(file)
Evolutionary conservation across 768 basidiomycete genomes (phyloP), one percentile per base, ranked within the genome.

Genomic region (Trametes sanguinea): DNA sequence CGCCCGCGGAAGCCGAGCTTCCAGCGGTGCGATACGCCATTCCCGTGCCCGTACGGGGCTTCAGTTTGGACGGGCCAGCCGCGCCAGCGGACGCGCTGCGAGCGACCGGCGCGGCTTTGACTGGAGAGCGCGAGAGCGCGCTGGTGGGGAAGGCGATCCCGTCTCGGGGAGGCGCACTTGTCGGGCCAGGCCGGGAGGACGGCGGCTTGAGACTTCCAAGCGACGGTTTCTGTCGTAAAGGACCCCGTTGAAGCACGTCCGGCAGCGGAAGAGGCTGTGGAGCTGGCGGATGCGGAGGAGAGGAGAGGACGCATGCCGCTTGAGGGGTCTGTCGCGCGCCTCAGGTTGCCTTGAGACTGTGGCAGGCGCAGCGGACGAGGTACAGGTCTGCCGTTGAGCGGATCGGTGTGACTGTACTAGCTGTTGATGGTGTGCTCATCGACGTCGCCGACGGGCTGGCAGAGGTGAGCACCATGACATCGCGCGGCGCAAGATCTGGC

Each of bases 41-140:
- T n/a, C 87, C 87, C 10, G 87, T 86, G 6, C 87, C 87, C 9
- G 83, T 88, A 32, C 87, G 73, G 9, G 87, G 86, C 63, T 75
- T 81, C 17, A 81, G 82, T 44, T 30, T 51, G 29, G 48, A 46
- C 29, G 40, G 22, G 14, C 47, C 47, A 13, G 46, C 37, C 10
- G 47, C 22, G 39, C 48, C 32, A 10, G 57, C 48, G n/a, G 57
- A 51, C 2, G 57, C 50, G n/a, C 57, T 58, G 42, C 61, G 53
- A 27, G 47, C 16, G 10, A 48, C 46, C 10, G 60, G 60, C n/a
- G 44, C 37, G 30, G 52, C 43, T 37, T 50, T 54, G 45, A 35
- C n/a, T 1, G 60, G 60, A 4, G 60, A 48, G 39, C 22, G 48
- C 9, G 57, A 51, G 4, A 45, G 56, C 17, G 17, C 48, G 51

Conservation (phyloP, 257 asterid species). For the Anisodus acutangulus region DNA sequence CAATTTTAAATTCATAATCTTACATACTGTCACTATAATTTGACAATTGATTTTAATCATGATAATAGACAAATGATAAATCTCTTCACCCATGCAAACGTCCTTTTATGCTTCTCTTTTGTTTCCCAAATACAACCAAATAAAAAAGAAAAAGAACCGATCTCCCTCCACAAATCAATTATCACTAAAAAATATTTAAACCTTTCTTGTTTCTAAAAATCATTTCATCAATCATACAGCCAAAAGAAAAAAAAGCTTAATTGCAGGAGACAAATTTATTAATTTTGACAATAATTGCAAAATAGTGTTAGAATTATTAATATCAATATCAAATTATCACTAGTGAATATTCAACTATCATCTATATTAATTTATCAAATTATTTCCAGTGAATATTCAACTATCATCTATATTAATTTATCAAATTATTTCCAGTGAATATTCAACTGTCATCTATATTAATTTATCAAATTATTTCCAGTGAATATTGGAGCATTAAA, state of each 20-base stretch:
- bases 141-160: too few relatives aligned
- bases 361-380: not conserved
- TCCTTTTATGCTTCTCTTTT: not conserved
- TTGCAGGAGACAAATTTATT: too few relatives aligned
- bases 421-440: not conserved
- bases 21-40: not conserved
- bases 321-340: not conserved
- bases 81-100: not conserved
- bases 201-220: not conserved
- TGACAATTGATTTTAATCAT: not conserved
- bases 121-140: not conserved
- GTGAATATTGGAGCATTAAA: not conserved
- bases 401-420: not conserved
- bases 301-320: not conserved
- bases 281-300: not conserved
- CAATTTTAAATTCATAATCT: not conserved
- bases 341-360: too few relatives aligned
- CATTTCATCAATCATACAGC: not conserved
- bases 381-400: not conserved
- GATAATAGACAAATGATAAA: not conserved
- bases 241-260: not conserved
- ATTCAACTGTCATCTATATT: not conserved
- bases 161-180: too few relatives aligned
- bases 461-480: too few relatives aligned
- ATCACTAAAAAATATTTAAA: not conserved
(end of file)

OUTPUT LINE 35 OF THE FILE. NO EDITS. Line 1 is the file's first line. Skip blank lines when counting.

- bases 241-260: not conserved